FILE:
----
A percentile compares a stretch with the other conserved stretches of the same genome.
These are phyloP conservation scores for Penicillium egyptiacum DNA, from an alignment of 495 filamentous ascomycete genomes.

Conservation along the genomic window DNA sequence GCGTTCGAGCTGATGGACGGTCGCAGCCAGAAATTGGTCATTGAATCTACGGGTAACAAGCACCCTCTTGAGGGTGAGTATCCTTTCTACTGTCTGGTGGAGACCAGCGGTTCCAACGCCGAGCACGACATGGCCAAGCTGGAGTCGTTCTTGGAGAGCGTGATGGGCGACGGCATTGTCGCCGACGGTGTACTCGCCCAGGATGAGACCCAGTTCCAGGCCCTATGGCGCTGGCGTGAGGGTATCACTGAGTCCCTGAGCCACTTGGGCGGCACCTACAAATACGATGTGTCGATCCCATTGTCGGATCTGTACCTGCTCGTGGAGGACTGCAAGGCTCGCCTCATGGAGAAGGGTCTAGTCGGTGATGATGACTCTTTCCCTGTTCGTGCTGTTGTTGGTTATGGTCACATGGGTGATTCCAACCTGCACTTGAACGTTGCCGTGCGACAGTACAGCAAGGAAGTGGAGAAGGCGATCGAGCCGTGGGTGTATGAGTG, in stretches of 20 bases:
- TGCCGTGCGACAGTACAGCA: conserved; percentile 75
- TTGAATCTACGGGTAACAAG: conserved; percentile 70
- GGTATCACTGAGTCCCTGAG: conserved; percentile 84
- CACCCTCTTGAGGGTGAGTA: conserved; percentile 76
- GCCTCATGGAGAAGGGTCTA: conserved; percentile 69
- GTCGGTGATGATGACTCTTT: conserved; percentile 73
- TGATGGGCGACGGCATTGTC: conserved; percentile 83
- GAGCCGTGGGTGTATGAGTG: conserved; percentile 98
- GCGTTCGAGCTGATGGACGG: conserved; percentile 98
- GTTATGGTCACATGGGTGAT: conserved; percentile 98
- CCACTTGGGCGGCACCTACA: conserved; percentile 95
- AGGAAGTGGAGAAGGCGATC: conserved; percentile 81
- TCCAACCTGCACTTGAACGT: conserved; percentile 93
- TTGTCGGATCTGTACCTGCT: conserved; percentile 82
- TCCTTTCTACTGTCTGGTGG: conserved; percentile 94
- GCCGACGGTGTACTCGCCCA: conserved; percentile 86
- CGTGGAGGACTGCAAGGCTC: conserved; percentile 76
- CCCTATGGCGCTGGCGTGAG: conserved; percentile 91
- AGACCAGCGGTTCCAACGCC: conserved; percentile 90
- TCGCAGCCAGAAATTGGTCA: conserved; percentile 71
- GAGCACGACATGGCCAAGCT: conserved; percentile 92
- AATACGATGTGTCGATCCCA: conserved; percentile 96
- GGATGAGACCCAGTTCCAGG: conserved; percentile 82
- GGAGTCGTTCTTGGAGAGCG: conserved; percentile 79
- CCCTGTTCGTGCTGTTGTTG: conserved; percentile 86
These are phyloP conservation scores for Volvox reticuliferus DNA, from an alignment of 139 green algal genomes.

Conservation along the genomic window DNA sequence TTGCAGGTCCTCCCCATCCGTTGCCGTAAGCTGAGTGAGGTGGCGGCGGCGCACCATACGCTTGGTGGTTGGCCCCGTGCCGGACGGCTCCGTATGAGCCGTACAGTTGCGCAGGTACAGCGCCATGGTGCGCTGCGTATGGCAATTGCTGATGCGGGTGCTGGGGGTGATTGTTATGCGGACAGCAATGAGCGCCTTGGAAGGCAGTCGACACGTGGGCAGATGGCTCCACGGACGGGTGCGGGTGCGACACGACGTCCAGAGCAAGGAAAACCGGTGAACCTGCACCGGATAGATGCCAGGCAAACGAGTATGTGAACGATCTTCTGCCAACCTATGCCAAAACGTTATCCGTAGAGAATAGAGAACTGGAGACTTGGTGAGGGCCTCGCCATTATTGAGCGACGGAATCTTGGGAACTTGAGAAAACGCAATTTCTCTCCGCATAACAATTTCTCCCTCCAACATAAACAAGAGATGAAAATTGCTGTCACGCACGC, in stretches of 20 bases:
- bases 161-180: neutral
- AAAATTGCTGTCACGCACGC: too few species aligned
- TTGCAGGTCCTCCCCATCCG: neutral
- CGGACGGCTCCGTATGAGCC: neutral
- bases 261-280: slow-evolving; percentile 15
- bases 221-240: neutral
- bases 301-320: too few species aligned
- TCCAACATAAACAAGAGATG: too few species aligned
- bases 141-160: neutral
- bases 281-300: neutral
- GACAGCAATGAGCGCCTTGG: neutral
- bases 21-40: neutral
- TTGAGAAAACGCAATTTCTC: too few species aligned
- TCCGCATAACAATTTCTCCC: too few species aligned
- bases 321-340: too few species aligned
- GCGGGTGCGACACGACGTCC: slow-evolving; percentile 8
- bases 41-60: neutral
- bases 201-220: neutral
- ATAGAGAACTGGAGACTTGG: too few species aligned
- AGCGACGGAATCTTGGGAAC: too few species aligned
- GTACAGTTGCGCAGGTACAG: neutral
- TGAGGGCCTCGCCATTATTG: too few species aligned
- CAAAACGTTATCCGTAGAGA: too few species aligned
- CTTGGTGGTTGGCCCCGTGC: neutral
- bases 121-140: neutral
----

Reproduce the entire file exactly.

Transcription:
A percentile compares a stretch with the other conserved stretches of the same genome.
These are phyloP conservation scores for Penicillium egyptiacum DNA, from an alignment of 495 filamentous ascomycete genomes.

Conservation along the genomic window DNA sequence GCGTTCGAGCTGATGGACGGTCGCAGCCAGAAATTGGTCATTGAATCTACGGGTAACAAGCACCCTCTTGAGGGTGAGTATCCTTTCTACTGTCTGGTGGAGACCAGCGGTTCCAACGCCGAGCACGACATGGCCAAGCTGGAGTCGTTCTTGGAGAGCGTGATGGGCGACGGCATTGTCGCCGACGGTGTACTCGCCCAGGATGAGACCCAGTTCCAGGCCCTATGGCGCTGGCGTGAGGGTATCACTGAGTCCCTGAGCCACTTGGGCGGCACCTACAAATACGATGTGTCGATCCCATTGTCGGATCTGTACCTGCTCGTGGAGGACTGCAAGGCTCGCCTCATGGAGAAGGGTCTAGTCGGTGATGATGACTCTTTCCCTGTTCGTGCTGTTGTTGGTTATGGTCACATGGGTGATTCCAACCTGCACTTGAACGTTGCCGTGCGACAGTACAGCAAGGAAGTGGAGAAGGCGATCGAGCCGTGGGTGTATGAGTG, in stretches of 20 bases:
- TGCCGTGCGACAGTACAGCA: conserved; percentile 75
- TTGAATCTACGGGTAACAAG: conserved; percentile 70
- GGTATCACTGAGTCCCTGAG: conserved; percentile 84
- CACCCTCTTGAGGGTGAGTA: conserved; percentile 76
- GCCTCATGGAGAAGGGTCTA: conserved; percentile 69
- GTCGGTGATGATGACTCTTT: conserved; percentile 73
- TGATGGGCGACGGCATTGTC: conserved; percentile 83
- GAGCCGTGGGTGTATGAGTG: conserved; percentile 98
- GCGTTCGAGCTGATGGACGG: conserved; percentile 98
- GTTATGGTCACATGGGTGAT: conserved; percentile 98
- CCACTTGGGCGGCACCTACA: conserved; percentile 95
- AGGAAGTGGAGAAGGCGATC: conserved; percentile 81
- TCCAACCTGCACTTGAACGT: conserved; percentile 93
- TTGTCGGATCTGTACCTGCT: conserved; percentile 82
- TCCTTTCTACTGTCTGGTGG: conserved; percentile 94
- GCCGACGGTGTACTCGCCCA: conserved; percentile 86
- CGTGGAGGACTGCAAGGCTC: conserved; percentile 76
- CCCTATGGCGCTGGCGTGAG: conserved; percentile 91
- AGACCAGCGGTTCCAACGCC: conserved; percentile 90
- TCGCAGCCAGAAATTGGTCA: conserved; percentile 71
- GAGCACGACATGGCCAAGCT: conserved; percentile 92
- AATACGATGTGTCGATCCCA: conserved; percentile 96
- GGATGAGACCCAGTTCCAGG: conserved; percentile 82
- GGAGTCGTTCTTGGAGAGCG: conserved; percentile 79
- CCCTGTTCGTGCTGTTGTTG: conserved; percentile 86
These are phyloP conservation scores for Volvox reticuliferus DNA, from an alignment of 139 green algal genomes.

Conservation along the genomic window DNA sequence TTGCAGGTCCTCCCCATCCGTTGCCGTAAGCTGAGTGAGGTGGCGGCGGCGCACCATACGCTTGGTGGTTGGCCCCGTGCCGGACGGCTCCGTATGAGCCGTACAGTTGCGCAGGTACAGCGCCATGGTGCGCTGCGTATGGCAATTGCTGATGCGGGTGCTGGGGGTGATTGTTATGCGGACAGCAATGAGCGCCTTGGAAGGCAGTCGACACGTGGGCAGATGGCTCCACGGACGGGTGCGGGTGCGACACGACGTCCAGAGCAAGGAAAACCGGTGAACCTGCACCGGATAGATGCCAGGCAAACGAGTATGTGAACGATCTTCTGCCAACCTATGCCAAAACGTTATCCGTAGAGAATAGAGAACTGGAGACTTGGTGAGGGCCTCGCCATTATTGAGCGACGGAATCTTGGGAACTTGAGAAAACGCAATTTCTCTCCGCATAACAATTTCTCCCTCCAACATAAACAAGAGATGAAAATTGCTGTCACGCACGC, in stretches of 20 bases:
- bases 161-180: neutral
- AAAATTGCTGTCACGCACGC: too few species aligned
- TTGCAGGTCCTCCCCATCCG: neutral
- CGGACGGCTCCGTATGAGCC: neutral
- bases 261-280: slow-evolving; percentile 15
- bases 221-240: neutral
- bases 301-320: too few species aligned
- TCCAACATAAACAAGAGATG: too few species aligned
- bases 141-160: neutral
- bases 281-300: neutral
- GACAGCAATGAGCGCCTTGG: neutral
- bases 21-40: neutral
- TTGAGAAAACGCAATTTCTC: too few species aligned
- TCCGCATAACAATTTCTCCC: too few species aligned
- bases 321-340: too few species aligned
- GCGGGTGCGACACGACGTCC: slow-evolving; percentile 8
- bases 41-60: neutral
- bases 201-220: neutral
- ATAGAGAACTGGAGACTTGG: too few species aligned
- AGCGACGGAATCTTGGGAAC: too few species aligned
- GTACAGTTGCGCAGGTACAG: neutral
- TGAGGGCCTCGCCATTATTG: too few species aligned
- CAAAACGTTATCCGTAGAGA: too few species aligned
- CTTGGTGGTTGGCCCCGTGC: neutral
- bases 121-140: neutral